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100days of guitar day 29

I've started reading The Practice of Practice and the first main point of the book is don't make mistakes, because as you make mistakes your brain learns those mistakes as the correct way to do something.

When great musicians practice, they go slowly enough that errors are avoided. When an error does crop up, expert practicers fix those errors immediately. That’s the strategy: fixing a mistake immediately. Anybody can do it, and anybody who adopts that strategy will get better faster than those who don’t.

If you flub a passage the same place every time and don’t take measures in your practice to fix it immediately (or better yet, go slowly enough to avoid the mistake in the first place), the myelin will blithely coat the neurons, reinforcing the actions that result in the mistake.

Errors come in many flavors, not only the easily detected kinds like flubbed notes—known to musicians as clams—but more subtle mistakes, too, like not being in tune, unclear articulations, stylistic inaccuracies, poor tone quality, or problems with any other musical element, like rhythm or timbre. It’s kind of an endless list. That’s one of the reasons it takes a long time to be able to perceive all of them, or at least most of them.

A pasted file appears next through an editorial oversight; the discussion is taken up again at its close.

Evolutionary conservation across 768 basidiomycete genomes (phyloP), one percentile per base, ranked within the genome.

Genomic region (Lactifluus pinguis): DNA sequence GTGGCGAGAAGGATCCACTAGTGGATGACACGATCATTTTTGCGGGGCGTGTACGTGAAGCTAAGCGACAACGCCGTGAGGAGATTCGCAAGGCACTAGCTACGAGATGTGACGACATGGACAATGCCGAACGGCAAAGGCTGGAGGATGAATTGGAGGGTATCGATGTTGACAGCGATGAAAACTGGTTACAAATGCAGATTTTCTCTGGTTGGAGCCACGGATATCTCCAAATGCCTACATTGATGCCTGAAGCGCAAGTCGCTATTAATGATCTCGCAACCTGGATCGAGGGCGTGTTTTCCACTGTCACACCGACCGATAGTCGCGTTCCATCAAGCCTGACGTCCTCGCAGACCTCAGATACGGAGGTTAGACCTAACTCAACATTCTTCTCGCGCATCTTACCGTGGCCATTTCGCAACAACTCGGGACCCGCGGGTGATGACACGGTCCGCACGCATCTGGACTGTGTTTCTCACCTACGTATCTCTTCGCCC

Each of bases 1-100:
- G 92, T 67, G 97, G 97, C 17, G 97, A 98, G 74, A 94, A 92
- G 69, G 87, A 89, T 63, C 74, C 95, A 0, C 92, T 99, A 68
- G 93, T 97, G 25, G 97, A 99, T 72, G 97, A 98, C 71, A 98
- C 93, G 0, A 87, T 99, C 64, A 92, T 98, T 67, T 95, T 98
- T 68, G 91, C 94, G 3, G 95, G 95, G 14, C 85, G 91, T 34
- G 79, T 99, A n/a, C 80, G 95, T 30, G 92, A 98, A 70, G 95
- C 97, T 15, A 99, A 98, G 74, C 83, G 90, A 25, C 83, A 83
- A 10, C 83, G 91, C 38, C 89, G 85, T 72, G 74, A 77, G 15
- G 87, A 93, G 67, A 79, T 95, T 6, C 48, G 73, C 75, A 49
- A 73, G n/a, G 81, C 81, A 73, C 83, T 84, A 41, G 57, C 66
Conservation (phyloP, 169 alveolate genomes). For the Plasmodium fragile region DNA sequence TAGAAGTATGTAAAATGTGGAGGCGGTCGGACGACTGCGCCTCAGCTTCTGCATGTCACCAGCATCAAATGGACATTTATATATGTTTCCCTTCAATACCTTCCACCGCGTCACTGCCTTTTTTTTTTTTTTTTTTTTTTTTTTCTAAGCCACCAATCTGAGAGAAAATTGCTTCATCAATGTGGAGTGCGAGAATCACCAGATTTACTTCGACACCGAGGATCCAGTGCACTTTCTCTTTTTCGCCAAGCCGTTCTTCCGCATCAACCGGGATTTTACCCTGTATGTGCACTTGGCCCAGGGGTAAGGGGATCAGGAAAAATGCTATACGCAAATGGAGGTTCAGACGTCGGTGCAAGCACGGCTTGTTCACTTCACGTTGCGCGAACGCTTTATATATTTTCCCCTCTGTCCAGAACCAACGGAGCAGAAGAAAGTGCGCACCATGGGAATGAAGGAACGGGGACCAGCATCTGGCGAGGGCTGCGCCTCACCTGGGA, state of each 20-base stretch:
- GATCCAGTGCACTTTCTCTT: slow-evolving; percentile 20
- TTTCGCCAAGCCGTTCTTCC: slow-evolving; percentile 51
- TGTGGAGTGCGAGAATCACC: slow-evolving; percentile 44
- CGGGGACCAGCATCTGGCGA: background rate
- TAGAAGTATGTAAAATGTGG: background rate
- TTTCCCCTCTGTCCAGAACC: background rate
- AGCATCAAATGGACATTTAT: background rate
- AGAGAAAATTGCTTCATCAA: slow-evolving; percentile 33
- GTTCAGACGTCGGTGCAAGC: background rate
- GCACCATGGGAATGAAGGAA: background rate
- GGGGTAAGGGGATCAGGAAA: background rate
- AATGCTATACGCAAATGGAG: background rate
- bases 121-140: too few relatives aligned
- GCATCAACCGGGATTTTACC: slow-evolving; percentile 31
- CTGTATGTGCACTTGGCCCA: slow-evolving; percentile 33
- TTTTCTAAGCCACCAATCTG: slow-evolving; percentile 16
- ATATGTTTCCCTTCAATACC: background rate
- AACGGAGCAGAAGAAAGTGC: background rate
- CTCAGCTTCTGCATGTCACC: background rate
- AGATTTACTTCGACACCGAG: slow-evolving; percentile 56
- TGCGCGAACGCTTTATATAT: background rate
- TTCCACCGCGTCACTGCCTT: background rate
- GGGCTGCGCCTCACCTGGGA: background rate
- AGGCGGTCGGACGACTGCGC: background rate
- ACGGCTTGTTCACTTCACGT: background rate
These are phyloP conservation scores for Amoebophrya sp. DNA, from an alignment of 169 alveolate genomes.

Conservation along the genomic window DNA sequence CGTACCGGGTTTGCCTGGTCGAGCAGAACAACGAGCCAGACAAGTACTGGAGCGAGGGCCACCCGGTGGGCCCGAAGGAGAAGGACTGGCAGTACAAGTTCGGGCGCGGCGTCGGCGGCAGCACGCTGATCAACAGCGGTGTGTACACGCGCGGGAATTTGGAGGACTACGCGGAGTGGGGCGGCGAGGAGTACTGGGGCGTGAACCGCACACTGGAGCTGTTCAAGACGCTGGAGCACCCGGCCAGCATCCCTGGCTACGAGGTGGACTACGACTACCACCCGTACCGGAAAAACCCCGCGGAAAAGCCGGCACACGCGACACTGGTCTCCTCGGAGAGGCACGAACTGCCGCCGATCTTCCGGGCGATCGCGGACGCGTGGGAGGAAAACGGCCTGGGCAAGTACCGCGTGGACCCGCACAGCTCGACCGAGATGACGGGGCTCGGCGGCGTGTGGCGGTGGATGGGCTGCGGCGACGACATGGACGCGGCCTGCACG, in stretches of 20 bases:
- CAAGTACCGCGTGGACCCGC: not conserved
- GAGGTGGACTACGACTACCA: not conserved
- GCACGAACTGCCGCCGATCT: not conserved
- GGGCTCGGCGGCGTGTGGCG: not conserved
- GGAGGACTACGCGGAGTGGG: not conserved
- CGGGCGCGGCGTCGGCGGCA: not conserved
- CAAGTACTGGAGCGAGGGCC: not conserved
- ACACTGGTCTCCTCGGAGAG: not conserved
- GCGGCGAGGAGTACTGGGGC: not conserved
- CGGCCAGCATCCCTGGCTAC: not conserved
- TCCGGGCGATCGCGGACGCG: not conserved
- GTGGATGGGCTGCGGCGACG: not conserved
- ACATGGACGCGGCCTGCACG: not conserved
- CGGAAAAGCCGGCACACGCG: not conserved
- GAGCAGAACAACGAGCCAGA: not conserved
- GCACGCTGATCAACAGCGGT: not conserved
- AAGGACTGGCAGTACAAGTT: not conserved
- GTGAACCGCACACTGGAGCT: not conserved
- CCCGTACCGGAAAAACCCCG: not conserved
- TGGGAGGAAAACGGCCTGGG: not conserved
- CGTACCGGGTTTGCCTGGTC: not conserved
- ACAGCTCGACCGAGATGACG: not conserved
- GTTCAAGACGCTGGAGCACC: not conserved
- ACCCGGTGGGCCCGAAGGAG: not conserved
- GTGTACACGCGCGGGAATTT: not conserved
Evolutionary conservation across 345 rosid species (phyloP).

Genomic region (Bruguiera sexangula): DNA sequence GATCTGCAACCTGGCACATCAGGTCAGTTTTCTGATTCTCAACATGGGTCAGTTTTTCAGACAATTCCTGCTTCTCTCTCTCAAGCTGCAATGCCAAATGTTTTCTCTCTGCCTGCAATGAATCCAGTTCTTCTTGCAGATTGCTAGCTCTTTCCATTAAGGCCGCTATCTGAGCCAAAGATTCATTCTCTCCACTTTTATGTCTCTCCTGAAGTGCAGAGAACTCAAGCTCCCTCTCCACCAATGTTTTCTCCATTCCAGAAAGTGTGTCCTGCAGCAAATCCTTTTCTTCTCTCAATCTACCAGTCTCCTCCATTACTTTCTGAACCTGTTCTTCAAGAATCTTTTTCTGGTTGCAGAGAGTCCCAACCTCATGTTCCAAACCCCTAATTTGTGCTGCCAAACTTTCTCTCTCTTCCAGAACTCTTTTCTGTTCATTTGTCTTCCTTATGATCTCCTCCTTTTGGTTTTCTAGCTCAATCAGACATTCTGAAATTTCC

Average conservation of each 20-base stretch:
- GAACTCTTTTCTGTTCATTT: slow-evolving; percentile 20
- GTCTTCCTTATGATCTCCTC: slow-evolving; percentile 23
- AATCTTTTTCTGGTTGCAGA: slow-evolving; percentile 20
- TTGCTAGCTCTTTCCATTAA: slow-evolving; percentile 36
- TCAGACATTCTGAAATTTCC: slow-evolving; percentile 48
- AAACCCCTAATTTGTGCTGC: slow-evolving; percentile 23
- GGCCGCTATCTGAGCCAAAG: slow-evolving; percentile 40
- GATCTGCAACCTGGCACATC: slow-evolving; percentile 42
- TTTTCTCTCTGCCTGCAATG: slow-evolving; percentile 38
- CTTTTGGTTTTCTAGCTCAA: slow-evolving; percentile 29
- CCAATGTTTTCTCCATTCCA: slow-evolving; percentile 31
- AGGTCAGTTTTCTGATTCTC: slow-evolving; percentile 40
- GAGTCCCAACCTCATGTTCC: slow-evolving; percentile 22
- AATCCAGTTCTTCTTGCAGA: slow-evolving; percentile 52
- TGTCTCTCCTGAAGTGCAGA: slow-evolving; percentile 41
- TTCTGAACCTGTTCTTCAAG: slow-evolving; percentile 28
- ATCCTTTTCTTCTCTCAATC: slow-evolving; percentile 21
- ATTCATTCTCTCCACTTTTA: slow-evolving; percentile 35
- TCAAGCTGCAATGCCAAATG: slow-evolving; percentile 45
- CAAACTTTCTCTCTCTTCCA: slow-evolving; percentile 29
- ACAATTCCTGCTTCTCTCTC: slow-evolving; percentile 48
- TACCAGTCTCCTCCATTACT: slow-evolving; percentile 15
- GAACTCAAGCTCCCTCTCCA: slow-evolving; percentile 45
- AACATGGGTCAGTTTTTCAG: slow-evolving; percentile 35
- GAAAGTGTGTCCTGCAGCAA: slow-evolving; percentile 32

The overall message, is to practice as slow as you need to too be able to play perfectly.

What is Practice?

Practicing isn't just playing the same song over and over till you get better.
There are many other ways to train your brain to be better at music:

Updating my practice

Based on what I've read already, I've upped my game on my practice. I've recorded the entire lecture from Guitareo on the song I'm learning into Ableton. (I use https://github.com/mattingalls/Soundflower to easily record from macos output to Ableton input). Then I broke each lick into it's own loopable section and added a click in track and a drum track to play along with. Now I can hear exactly what the song should sound like as I'm practicing it, and make sure the tone, and timing are correct.

I've also setup a binder of reference material to make it easier to have reference up when I need it. I already had it in Obsidian, but it seems a little easier to be able to just have a printed copy in front of me.

Also, now that I'm in Ableton, I can try another idea I had of recording my play/jam session so I can come back and clip out the parts I like and merge them back together as songs to play with. (is musicbashing a thing like photobashing?)

I guess I have a new thing to investigate, musicbashing, taking bits and parts of many songs to put together a Franken-song that then can be refined into an original song.

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